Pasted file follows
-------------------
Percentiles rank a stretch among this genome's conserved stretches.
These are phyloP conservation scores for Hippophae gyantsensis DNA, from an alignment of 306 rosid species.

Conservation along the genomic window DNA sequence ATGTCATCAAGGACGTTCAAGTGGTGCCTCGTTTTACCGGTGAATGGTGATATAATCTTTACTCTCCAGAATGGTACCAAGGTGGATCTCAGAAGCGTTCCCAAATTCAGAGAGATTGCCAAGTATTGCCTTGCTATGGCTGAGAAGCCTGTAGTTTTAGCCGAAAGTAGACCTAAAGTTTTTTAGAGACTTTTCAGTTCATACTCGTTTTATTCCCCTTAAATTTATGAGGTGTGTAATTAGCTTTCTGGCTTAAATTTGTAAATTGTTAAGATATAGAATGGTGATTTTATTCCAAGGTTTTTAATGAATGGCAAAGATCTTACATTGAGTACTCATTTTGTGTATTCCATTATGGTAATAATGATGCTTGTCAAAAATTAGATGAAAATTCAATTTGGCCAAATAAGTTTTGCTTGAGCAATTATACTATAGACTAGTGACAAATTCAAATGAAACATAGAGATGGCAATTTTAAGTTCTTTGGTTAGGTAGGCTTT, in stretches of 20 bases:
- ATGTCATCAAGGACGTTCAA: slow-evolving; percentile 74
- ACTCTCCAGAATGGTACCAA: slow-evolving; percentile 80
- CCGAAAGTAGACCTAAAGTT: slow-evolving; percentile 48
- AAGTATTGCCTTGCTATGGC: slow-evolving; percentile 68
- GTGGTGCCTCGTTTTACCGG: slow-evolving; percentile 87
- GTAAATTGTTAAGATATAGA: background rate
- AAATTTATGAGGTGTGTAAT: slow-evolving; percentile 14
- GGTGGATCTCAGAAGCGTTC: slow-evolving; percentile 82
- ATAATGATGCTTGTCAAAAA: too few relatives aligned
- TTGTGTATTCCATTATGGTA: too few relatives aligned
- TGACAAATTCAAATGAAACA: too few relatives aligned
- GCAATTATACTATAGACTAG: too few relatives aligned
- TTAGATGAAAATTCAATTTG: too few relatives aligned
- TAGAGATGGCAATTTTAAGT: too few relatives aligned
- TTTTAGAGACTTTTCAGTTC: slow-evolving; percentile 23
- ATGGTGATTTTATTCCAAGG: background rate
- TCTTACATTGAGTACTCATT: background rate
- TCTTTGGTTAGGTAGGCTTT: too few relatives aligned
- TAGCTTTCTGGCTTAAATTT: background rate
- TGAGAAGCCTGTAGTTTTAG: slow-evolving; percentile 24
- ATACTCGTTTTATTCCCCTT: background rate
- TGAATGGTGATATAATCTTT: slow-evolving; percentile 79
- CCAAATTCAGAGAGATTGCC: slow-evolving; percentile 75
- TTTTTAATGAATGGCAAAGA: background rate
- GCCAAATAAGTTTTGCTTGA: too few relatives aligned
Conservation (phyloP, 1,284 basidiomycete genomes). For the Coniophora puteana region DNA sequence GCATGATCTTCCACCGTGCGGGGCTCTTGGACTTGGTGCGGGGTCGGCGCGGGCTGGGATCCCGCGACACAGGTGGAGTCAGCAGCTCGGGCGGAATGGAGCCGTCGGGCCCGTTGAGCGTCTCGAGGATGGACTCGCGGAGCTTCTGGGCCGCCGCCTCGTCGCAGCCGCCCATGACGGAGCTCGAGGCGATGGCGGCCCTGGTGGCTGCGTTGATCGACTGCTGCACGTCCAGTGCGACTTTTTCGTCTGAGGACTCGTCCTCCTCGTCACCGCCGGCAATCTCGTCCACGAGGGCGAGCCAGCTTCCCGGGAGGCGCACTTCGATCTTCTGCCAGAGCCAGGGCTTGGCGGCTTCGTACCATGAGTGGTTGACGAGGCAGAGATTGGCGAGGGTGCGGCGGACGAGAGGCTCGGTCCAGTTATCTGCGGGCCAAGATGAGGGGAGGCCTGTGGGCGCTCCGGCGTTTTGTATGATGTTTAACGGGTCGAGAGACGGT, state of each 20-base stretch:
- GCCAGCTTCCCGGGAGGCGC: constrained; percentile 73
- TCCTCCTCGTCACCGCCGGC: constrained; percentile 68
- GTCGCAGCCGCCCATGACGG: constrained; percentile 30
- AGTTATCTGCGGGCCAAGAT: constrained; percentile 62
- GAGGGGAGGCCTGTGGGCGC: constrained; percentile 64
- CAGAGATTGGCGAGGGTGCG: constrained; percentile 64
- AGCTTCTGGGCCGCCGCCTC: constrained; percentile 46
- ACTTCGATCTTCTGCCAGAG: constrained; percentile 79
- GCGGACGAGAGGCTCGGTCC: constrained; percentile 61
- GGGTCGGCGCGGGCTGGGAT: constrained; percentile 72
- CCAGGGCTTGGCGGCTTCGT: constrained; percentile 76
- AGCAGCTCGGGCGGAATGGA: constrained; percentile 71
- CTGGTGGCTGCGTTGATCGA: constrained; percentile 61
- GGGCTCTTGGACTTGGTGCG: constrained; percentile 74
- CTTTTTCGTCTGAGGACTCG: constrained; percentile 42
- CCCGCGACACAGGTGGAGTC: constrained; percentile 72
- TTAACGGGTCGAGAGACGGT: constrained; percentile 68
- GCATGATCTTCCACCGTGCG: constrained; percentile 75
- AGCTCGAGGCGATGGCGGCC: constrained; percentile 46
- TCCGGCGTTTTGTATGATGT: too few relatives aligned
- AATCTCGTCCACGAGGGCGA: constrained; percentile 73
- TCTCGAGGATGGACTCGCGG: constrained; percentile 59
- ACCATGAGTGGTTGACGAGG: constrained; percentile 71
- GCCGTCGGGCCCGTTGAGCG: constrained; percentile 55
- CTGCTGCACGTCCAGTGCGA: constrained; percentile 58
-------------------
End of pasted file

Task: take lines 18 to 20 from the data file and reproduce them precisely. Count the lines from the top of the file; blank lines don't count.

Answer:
- TTTTAGAGACTTTTCAGTTC: slow-evolving; percentile 23
- ATGGTGATTTTATTCCAAGG: background rate
- TCTTACATTGAGTACTCATT: background rate